Caring for honey bees in general practice

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Kaitlyn Krebs, DVM, MBA, DABVP (Canine/Feline) discusses bee care in general practice and how to get started, in an interview at the 2024 AVMA Convention

Kaitlyn Krebs, DVM, MBA, DABVP (Canine/Feline) discusses honey bee care in general practice and how veterinarians can get started with providing this service, in an interview with dvm360 at the 2024 American Veterinary Medical Association (AVMA) Convention in Austin, Texas. She also will be presenting lectures at the convention with topics on Sunday, June 23, 2024, that include "Introduction to Bee Biology," "Bee Health and Common Diseases," and "A Veterinarian's Role in Bee Health and How to Get Started."

Krebs is an associate professor in clinical primary care at the University of Pennsylvania's Ryan Veterinary Hospital in Philadelphia. Additionally, she created a teaching apiary at the university's New Bolton Center animal hospital in Kennett Square, Pennsylvania.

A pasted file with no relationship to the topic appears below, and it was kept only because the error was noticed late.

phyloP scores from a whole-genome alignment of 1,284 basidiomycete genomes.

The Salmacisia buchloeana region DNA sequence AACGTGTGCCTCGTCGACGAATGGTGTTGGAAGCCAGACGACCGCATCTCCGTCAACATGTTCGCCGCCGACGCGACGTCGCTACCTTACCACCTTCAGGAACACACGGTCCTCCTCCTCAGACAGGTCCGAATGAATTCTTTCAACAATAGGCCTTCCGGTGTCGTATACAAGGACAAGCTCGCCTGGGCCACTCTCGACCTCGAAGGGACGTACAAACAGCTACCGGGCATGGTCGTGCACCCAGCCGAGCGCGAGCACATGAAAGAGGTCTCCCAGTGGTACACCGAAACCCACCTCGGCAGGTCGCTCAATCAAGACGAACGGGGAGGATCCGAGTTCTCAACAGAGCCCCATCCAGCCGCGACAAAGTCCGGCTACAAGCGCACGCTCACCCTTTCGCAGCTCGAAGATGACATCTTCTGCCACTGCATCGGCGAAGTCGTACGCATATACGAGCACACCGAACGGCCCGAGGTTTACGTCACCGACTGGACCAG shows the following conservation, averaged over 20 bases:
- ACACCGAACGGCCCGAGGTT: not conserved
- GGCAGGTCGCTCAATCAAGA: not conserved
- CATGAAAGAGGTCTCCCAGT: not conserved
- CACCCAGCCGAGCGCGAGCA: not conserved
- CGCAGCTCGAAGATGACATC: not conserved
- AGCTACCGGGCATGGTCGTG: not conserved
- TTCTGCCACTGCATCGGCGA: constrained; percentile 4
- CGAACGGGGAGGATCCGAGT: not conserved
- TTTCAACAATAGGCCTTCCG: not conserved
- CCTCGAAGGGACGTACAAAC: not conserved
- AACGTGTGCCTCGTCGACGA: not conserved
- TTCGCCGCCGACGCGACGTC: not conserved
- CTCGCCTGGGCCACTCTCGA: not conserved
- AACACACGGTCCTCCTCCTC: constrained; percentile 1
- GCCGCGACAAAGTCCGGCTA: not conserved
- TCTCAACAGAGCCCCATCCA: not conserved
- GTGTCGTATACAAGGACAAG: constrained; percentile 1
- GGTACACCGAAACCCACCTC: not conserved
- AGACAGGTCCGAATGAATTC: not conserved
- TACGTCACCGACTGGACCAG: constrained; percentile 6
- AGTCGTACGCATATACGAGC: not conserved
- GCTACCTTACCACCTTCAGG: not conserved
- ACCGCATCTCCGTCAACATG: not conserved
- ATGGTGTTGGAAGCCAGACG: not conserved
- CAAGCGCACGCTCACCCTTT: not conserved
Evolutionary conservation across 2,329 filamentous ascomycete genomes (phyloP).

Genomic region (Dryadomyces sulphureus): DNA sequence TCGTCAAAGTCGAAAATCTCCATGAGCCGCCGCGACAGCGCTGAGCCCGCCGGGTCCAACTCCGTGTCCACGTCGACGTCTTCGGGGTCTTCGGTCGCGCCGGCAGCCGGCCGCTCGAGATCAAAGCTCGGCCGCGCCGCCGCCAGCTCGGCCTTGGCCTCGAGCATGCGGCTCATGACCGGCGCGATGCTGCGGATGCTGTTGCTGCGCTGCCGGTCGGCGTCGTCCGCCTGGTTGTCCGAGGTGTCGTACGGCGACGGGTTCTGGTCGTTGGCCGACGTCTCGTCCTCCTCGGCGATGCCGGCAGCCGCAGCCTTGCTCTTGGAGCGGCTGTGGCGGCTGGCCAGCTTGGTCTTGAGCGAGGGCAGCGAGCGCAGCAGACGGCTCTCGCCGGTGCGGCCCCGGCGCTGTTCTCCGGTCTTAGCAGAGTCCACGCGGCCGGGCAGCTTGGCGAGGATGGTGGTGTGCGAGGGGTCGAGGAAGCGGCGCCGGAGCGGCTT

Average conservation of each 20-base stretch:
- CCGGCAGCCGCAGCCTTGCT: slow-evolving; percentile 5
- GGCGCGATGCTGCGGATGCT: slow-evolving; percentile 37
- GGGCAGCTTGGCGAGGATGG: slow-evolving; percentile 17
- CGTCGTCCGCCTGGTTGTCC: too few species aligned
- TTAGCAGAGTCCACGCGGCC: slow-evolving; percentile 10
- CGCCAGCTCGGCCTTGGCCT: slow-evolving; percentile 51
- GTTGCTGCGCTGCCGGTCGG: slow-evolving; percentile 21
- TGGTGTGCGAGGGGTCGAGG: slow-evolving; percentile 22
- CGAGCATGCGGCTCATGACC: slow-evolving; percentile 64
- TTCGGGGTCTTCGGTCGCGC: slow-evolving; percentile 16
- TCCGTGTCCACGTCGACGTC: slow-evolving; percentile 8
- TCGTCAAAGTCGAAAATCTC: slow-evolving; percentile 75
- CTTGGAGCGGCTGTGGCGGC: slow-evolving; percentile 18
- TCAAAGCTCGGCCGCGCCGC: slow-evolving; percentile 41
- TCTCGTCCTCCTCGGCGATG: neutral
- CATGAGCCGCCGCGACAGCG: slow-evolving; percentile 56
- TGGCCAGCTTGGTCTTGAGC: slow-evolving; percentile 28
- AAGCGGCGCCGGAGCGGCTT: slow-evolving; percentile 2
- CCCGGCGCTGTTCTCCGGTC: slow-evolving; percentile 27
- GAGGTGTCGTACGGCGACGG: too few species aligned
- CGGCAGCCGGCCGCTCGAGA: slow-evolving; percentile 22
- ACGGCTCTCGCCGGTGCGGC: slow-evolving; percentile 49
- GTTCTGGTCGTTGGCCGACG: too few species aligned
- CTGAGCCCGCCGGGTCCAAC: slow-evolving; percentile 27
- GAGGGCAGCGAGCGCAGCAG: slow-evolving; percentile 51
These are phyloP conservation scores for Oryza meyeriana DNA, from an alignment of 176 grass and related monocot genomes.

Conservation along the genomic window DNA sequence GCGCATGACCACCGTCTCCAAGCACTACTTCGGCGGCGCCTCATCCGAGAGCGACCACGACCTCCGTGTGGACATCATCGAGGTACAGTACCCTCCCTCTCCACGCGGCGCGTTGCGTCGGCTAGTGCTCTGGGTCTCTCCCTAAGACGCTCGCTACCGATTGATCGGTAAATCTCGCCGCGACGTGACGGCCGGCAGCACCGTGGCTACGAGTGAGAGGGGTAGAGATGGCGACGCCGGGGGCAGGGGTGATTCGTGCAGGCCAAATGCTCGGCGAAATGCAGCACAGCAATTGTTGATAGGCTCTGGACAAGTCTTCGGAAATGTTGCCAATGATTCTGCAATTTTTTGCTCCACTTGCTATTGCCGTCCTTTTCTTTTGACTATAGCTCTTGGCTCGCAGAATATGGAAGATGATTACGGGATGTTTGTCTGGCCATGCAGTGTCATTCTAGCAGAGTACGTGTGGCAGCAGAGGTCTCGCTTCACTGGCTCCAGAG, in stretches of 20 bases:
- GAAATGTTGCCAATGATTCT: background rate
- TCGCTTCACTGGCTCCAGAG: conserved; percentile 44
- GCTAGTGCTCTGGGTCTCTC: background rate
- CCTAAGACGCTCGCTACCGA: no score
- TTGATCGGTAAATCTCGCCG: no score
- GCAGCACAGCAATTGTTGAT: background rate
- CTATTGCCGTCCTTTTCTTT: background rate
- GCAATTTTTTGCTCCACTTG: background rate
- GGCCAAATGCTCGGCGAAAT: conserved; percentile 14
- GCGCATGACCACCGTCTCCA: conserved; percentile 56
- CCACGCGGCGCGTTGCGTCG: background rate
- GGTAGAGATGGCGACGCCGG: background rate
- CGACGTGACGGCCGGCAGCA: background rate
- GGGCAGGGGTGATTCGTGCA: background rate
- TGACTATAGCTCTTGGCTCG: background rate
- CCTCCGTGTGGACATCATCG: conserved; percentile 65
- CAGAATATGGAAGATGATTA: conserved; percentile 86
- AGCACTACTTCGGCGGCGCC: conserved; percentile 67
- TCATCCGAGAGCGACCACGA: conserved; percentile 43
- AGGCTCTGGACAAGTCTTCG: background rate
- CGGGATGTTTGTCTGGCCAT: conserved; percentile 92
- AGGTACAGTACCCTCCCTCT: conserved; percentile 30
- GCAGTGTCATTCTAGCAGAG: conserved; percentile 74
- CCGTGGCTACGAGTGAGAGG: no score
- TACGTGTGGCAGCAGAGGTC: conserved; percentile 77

The following is a transcript of the video:

Kaitlyn Krebs, DVM, MBA, DABVP (Canine/Feline): General practitioners can absolutely care for bees, and they have to be the ones that are caring for them. And it's really interesting because people think of bees as production animals, but in my experience, most of the veterinarians that are taking care of the bees are actually small animal practitioners. And that's not to say that large animal practitioners don't [care for bees] as well. But, as veterinarians, we have a responsibility to the bees. And I think that encompasses both large and small animal veterinarians.

There's not a whole lot of research out there. And we don't really learn about bee medicine in veterinary school. So, things like continuing education, lectures at some of these big conferences, there's webinars and resources available online. The AVMA has a great handbook for veterinarians who are looking to get into honey bees and there's the Honey Bee Veterinary Consortium as well that provides a ton of resources for veterinary practitioners. But there's a ton of other resources out there as well. And even though we don't learn about them in vet school, it is important to have some knowledge about them before working with them.

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